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Functional expression of Tim-3 on blasts and clinical impact of its ligand galectin-9 in myelodysplastic syndromes.

Abstract

T-cell immunoglobulin mucin-3 (Tim-3), an inhibitory immune checkpoint receptor, is highly expressed on acute myeloid leukemia cells and its ligand galectin-9 is reported to drive leukemic progression by binding with Tim-3. However, it remains unclear whether the Tim-3-galectin-9 pathway is associated with the pathophysiology of myelodysplastic syndromes (MDS). Thus, we investigated the expression and function of Tim-3 and the clinical impact of its ligand galectin-9 in MDS. Tim-3 expression levels on MDS blasts by CD45/side-scatter or CD34/CD45 gating were increased as MDS progressed to the advanced stage. Tim-3 expression in the MDS blasts was upregulated in the presence of the cell culture supernatant of human stromal cells or the MDS-related cytokine transforming growth factor-β1. The proliferation of Tim-3+ MDS blasts was inhibited by the blockade of anti-Tim-3 antibody. Furthermore, plasma levels of galectin-9 were elevated as MDS progressed to the advanced stage in 70 MDS/acute leukemia transformed from MDS patients and was a prognostic factor in 40 MDS patients. Our data demonstrated that the Tim-3-galectin-9 pathway is associated with the pathogenesis and disease progression of MDS. These findings provide new insight into potential immunotherapy targeting the galectin-9-Tim-3 pathway in MDS.

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  • Authors+Show Affiliations

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    Department of Hematology, Nippon Medical School, Tokyo, Japan.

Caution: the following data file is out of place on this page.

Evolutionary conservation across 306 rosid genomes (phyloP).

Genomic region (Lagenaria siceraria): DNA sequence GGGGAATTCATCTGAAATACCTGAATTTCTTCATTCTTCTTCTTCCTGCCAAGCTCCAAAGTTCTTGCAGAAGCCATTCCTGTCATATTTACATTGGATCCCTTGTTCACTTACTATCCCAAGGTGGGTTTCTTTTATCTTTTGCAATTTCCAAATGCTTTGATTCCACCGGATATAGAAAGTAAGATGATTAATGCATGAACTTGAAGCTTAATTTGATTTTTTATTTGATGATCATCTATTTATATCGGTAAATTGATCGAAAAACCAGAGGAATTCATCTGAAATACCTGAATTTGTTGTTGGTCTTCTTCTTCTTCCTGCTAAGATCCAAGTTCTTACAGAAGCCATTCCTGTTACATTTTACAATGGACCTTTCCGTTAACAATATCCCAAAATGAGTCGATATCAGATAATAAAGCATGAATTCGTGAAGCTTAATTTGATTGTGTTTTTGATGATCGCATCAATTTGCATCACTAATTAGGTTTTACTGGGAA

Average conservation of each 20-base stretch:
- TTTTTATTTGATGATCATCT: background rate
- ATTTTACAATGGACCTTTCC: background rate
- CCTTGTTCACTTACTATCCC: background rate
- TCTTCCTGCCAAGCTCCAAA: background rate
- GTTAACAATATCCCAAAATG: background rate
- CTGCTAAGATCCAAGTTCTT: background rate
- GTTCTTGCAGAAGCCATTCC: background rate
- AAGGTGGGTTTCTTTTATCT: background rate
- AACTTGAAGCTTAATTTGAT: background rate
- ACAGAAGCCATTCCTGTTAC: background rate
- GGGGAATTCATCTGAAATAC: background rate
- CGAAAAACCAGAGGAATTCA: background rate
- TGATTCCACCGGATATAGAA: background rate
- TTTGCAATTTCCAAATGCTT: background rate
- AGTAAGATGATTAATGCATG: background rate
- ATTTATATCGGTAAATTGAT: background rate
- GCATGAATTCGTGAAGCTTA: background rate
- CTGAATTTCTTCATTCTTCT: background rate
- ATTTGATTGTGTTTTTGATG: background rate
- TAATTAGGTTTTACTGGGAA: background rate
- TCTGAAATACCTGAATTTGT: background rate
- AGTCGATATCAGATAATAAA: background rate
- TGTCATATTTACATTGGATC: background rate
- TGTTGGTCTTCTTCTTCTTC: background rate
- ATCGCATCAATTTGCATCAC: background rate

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    Department of Hematology, Nippon Medical School, Tokyo, Japan.

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    Department of Hematology, Nippon Medical School, Tokyo, Japan.

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    Department of Hematology, Nippon Medical School, Tokyo, Japan.

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    Department of Hematology, Nippon Medical School, Tokyo, Japan.

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    Department of Hematology, Nippon Medical School, Tokyo, Japan.

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    Department of Hematology, Nippon Medical School, Tokyo, Japan.

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    Department of Microbiology and Immunology, Nippon Medical School, Tokyo, Japan.

    ,

    Department of Hematology, Nippon Medical School, Tokyo, Japan.

    ,

    Department of Microbiology and Immunology, Nippon Medical School, Tokyo, Japan.

    Department of Hematology, Nippon Medical School, Tokyo, Japan.

    Source

    Oncotarget 8:51 2017 Oct 24 pg 88904-88917

    Pub Type(s)

    Journal Article

    Language

    eng

    PubMed ID

    29179486